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Converting Weather Into Music With Dark Sky, Spotify For Tycho

Screen Shot 2019-08-25 at 10.58.56 AMIn a unique algorithmic twist, Tycho recently teamed up with Lee Martin to craft an app which employs the user's local weather forecast in order to create custom weather-based playlist. Here Martin walks us through the process of the app's creation, and how it works.

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Guest post by Lee Martin. This article originally appeared on Medium

Yesterday, Tycho and I released Forecast, an app which uses your local weather forecast to generate a unique Spotify and Apple Music playlist. Not only was this a fun developer challenge, it was also an opportunity to work with Scott (Tycho) directly on design. I think the concept works because it meets each of the three principles I strive for: Simple, Accessible, and Magic. It’s simple in that the user merely needs to tap the sun in order to invest themselves in the app. It’s accessible via the web from a url. No downloading needed. And it turns the fucking weather into music! That’s magic.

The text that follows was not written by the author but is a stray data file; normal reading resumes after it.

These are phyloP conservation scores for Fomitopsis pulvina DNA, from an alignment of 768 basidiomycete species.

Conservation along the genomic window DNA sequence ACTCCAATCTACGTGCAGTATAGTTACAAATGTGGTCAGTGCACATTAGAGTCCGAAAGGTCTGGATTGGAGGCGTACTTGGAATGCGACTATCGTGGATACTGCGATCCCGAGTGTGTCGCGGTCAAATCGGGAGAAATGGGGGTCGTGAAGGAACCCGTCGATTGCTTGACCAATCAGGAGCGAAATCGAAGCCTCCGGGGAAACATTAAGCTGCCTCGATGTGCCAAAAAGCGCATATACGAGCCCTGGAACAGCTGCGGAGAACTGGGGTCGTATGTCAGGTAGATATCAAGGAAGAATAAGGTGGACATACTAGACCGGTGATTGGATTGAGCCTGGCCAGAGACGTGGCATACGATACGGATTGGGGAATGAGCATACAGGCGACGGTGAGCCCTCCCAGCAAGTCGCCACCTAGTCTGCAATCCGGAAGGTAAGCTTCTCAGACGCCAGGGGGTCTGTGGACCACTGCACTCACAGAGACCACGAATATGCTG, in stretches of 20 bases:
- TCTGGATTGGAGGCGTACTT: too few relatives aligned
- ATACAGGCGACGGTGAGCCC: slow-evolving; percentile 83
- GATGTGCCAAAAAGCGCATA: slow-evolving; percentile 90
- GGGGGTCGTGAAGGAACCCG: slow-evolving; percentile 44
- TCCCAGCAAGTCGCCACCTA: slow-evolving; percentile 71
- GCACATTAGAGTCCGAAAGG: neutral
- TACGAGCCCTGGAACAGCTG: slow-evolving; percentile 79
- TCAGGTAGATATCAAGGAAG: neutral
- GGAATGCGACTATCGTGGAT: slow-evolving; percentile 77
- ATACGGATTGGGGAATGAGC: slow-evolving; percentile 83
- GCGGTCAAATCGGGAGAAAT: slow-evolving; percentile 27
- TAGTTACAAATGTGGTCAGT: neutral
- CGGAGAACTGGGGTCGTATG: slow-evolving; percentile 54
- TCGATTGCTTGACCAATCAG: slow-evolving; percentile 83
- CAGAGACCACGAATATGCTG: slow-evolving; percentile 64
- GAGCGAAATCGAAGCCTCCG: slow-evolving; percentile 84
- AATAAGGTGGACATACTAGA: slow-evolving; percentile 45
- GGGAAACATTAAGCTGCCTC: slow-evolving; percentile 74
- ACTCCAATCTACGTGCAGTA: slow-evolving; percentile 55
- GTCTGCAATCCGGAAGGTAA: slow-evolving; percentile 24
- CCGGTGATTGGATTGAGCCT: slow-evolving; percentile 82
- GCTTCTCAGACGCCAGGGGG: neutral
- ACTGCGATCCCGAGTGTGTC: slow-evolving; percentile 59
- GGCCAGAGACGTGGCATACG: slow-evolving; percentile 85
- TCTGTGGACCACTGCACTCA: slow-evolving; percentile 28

The sweet design doesn’t hurt either.

These days users want to put themselves within the app and location is one of those readily available variables which can make the experience more unique. I’ve used it to similar effect when terrifying Manson’s following and allowing Khruangbin fans to generate music for upcoming flights. Just don’t be creepy with location data.

So, how does one turn the weather into music? Read on to find out.

Getting the Forecast

Cloudy and rainy

Icons by Tycho

It all starts with a pair of coordinates which you can get by using the Geolocation API. In addition, I’m using the MaxMind GeoIP service as a fallback in case something goes wrong. MaxMind will turn the user’s IP address into a location which is a solid fallback for a weather app.

navigator.geolocation.getCurrentPosition(response => {
// response.coords.latitude
// response.coords.longitude
}, error => {
geoip2.city(response => {
// response.location.latitude
// response.location.longitude
}, error => {
// ok, something really went wrong
})
})